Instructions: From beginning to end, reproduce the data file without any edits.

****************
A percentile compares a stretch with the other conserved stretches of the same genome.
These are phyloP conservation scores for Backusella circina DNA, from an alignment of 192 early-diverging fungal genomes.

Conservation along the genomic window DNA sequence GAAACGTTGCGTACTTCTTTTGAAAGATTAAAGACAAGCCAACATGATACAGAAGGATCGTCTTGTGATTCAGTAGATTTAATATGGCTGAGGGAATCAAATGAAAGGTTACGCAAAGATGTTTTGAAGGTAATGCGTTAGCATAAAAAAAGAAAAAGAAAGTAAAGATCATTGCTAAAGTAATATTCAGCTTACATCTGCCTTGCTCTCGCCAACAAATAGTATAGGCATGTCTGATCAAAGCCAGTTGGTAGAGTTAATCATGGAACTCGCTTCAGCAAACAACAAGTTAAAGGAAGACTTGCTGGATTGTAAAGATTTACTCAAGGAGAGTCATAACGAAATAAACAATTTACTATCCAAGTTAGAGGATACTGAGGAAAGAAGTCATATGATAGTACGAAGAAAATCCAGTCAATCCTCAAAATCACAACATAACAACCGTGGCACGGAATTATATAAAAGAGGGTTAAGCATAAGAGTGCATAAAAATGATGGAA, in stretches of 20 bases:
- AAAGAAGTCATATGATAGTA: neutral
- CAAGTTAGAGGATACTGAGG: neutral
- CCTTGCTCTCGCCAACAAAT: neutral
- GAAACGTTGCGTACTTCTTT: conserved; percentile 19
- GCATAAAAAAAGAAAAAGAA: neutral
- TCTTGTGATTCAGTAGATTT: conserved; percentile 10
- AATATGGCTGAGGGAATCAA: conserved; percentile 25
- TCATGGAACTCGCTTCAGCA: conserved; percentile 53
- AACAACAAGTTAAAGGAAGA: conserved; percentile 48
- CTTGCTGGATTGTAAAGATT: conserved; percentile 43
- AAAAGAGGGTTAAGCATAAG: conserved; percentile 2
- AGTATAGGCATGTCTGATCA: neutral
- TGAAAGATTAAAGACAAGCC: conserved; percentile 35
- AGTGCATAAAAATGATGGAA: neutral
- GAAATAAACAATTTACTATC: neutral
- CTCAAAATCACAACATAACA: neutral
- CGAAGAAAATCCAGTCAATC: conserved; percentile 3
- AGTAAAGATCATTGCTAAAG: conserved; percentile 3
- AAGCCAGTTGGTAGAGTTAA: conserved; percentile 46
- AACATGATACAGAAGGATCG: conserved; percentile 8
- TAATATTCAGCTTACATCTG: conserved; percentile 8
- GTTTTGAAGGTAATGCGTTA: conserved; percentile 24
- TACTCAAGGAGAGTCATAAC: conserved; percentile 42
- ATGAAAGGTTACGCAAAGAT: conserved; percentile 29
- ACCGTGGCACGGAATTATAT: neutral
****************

A percentile compares a stretch with the other conserved stretches of the same genome.
These are phyloP conservation scores for Backusella circina DNA, from an alignment of 192 early-diverging fungal genomes.

Conservation along the genomic window DNA sequence GAAACGTTGCGTACTTCTTTTGAAAGATTAAAGACAAGCCAACATGATACAGAAGGATCGTCTTGTGATTCAGTAGATTTAATATGGCTGAGGGAATCAAATGAAAGGTTACGCAAAGATGTTTTGAAGGTAATGCGTTAGCATAAAAAAAGAAAAAGAAAGTAAAGATCATTGCTAAAGTAATATTCAGCTTACATCTGCCTTGCTCTCGCCAACAAATAGTATAGGCATGTCTGATCAAAGCCAGTTGGTAGAGTTAATCATGGAACTCGCTTCAGCAAACAACAAGTTAAAGGAAGACTTGCTGGATTGTAAAGATTTACTCAAGGAGAGTCATAACGAAATAAACAATTTACTATCCAAGTTAGAGGATACTGAGGAAAGAAGTCATATGATAGTACGAAGAAAATCCAGTCAATCCTCAAAATCACAACATAACAACCGTGGCACGGAATTATATAAAAGAGGGTTAAGCATAAGAGTGCATAAAAATGATGGAA, in stretches of 20 bases:
- AAAGAAGTCATATGATAGTA: neutral
- CAAGTTAGAGGATACTGAGG: neutral
- CCTTGCTCTCGCCAACAAAT: neutral
- GAAACGTTGCGTACTTCTTT: conserved; percentile 19
- GCATAAAAAAAGAAAAAGAA: neutral
- TCTTGTGATTCAGTAGATTT: conserved; percentile 10
- AATATGGCTGAGGGAATCAA: conserved; percentile 25
- TCATGGAACTCGCTTCAGCA: conserved; percentile 53
- AACAACAAGTTAAAGGAAGA: conserved; percentile 48
- CTTGCTGGATTGTAAAGATT: conserved; percentile 43
- AAAAGAGGGTTAAGCATAAG: conserved; percentile 2
- AGTATAGGCATGTCTGATCA: neutral
- TGAAAGATTAAAGACAAGCC: conserved; percentile 35
- AGTGCATAAAAATGATGGAA: neutral
- GAAATAAACAATTTACTATC: neutral
- CTCAAAATCACAACATAACA: neutral
- CGAAGAAAATCCAGTCAATC: conserved; percentile 3
- AGTAAAGATCATTGCTAAAG: conserved; percentile 3
- AAGCCAGTTGGTAGAGTTAA: conserved; percentile 46
- AACATGATACAGAAGGATCG: conserved; percentile 8
- TAATATTCAGCTTACATCTG: conserved; percentile 8
- GTTTTGAAGGTAATGCGTTA: conserved; percentile 24
- TACTCAAGGAGAGTCATAAC: conserved; percentile 42
- ATGAAAGGTTACGCAAAGAT: conserved; percentile 29
- ACCGTGGCACGGAATTATAT: neutral